Generation of two multipotent mesenchymal progenitor cell lines capable of osteogenic, mature osteocyte, adipogenic, and chondrogenic differentiation

Matthew Prideaux, Christian S. Wright, Megan L. Noonan, Xin Yi, Erica L. Clinkenbeard, Elsa Mevel, Jonathan A. Wheeler, Sharon Byers, Asiri R. Wijenayaka, Stan Gronthos, Uma Sankar, Kenneth E. White, Gerald J. Atkins, William R. Thompson

Research output: Contribution to journalArticlepeer-review

8 Citations (Scopus)

Abstract

Mesenchymal progenitors differentiate into several tissues including bone, cartilage, and adipose. Targeting these cells in vivo is challenging, making mesenchymal progenitor cell lines valuable tools to study tissue development. Mesenchymal stem cells (MSCs) can be isolated from humans and animals; however, obtaining homogenous, responsive cells in a reproducible fashion is challenging. As such, we developed two mesenchymal progenitor cell (MPC) lines, MPC1 and MPC2, generated from bone marrow of male C57BL/6 mice. These cells were immortalized using the temperature sensitive large T-antigen, allowing for thermal control of proliferation and differentiation. Both MPC1 and MPC2 cells are capable of osteogenic, adipogenic, and chondrogenic differentiation. Under osteogenic conditions, both lines formed mineralized nodules, and stained for alizarin red and alkaline phosphatase, while expressing osteogenic genes including Sost, Fgf23, and Dmp1. Sost and Dmp1 mRNA levels were drastically reduced with addition of parathyroid hormone, thus recapitulating in vivo responses. MPC cells secreted intact (iFGF23) and C-terminal (cFGF23) forms of the endocrine hormone FGF23, which was upregulated by 1,25 dihydroxy vitamin D (1,25D). Both lines also rapidly entered the adipogenic lineage, expressing adipose markers after 4 days in adipogenic media. MPC cells were also capable of chondrogenic differentiation, displaying increased expression of cartilaginous genes including aggrecan, Sox9, and Comp. With the ability to differentiate into multiple mesenchymal lineages and mimic in vivo responses of key regulatory genes/proteins, MPC cells are a valuable model to study factors that regulate mesenchymal lineage allocation as well as the mechanisms that dictate transcription, protein modification, and secretion of these factors.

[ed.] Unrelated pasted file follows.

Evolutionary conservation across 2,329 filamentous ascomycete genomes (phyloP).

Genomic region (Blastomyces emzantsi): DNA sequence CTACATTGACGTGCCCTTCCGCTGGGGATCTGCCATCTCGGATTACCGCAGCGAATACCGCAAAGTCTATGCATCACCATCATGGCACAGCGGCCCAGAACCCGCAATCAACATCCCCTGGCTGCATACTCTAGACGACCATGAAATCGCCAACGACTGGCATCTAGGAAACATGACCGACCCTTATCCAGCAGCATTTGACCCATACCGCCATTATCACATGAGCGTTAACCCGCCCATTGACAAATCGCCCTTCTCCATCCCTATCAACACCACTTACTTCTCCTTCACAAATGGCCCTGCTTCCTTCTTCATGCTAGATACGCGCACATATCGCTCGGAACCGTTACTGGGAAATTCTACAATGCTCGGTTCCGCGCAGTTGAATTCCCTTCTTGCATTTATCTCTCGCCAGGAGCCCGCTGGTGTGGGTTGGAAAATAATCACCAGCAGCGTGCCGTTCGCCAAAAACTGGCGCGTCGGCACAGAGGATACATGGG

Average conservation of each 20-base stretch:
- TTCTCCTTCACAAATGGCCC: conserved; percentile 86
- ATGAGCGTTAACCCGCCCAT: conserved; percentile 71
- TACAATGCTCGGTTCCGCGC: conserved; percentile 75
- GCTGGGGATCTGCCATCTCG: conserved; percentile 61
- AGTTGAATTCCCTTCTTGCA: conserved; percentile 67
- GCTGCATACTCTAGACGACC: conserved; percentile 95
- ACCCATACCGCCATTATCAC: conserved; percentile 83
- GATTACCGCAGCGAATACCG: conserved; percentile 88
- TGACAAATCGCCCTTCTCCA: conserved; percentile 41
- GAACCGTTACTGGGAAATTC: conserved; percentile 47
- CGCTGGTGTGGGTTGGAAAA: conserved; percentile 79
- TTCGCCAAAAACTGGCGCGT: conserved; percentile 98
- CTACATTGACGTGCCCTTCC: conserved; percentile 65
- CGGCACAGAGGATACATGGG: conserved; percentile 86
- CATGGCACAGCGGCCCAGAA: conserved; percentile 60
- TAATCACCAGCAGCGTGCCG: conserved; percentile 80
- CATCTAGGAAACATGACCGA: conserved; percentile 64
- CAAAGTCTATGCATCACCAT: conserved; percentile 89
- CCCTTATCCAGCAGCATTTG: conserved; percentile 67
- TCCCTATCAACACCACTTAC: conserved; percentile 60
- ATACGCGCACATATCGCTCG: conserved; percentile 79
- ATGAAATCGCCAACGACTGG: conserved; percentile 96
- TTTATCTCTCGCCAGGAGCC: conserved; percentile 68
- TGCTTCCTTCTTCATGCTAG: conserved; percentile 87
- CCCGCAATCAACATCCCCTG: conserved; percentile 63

Original languageEnglish
Article number22593
JournalScientific reports
Volume11
Issue number1
Early online date2021
DOIs
Publication statusPublished or Issued - Dec 2021

ASJC Scopus subject areas

  • General

Cite this